“We just need to pay staff more money."
This is the most common solution for employee retention. Schools across the country are jumping at the opportunity to pay employees more though a combination of one-time bonuses and long-term raises.
While school employees would be silly to turn down more money, that's not what they're really looking for. Certainly, compensation must align with cost-of-living increases and remain competitive with other districts and professions. But contrary to popular belief, pay increases do not yield proportional increases in job satisfaction.
Rather than view money as the driver for employee retention, school leaders should focus their efforts on the true drivers of employee retention: gratitude, recognition, empowerment, and autonomy.
One of my favorite statistics to share during keynote presentations speaks to this topic and reads as follows: Employees who receive specific, positive feedback from a supervisor at least one time per month have a 94% retention rate.
“Yeah, but what if the district next door pays more?” asked one gentleman at a recent conference. “Money talks.”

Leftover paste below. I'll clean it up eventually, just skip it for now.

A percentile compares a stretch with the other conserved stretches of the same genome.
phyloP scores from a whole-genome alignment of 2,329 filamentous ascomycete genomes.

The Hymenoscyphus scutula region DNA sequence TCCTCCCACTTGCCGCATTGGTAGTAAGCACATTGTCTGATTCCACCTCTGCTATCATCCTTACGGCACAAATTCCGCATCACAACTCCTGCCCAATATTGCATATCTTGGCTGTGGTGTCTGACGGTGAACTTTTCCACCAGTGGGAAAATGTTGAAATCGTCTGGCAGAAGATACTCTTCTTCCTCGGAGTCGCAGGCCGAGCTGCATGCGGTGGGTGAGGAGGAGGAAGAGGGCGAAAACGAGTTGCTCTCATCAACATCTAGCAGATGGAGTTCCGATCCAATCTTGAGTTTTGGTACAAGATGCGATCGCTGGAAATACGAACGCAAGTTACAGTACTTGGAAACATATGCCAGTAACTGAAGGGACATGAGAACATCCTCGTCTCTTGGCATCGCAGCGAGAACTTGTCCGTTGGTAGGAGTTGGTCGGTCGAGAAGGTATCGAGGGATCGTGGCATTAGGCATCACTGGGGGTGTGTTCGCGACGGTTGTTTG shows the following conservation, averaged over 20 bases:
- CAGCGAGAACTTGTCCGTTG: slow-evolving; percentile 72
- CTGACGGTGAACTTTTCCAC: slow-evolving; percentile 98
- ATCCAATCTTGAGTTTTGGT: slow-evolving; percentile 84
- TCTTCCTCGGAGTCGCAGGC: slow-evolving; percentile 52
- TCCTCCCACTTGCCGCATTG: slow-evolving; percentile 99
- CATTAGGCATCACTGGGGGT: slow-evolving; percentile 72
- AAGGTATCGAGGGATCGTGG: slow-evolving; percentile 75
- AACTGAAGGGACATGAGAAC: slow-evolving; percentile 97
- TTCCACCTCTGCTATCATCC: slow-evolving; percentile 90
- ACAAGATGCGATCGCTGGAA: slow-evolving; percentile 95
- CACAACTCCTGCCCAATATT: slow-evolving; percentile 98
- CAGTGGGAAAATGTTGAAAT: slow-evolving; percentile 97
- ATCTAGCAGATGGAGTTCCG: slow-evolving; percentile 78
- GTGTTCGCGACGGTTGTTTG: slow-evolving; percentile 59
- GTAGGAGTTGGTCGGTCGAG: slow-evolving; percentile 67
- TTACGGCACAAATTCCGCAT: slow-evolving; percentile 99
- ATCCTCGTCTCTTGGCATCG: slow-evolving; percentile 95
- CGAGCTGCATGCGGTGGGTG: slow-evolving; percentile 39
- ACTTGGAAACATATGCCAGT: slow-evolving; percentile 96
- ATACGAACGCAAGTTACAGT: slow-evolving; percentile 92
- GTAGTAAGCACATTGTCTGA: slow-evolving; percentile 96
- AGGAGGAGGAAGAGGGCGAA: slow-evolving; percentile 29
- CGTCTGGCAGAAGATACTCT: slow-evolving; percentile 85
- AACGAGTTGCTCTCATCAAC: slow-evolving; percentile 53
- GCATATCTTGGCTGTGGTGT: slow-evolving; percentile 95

People often overestimate money as the primary motivation for changing jobs. Research shows that it takes a 20% pay increase for employees to leave jobs they love. Alternately, it takes a 0% pay increase for employees to leave jobs they hate.
This means that a teacher making $50,000 would need to make $60,000 in another district to consider quitting. Certainly, there are examples where this dichotomy exists, but those examples are rare. In a world where teacher compensation is fairly consistent across districts, the “money talks” theory doesn’t hold much weight.
The lesson for school leaders is not that they should be cheap, but rather that employees who feel especially valued do not leave organizations just to make a little more money. Rather than throw money at their problems, school leaders would be better served to focus on the true drivers of employee retention.
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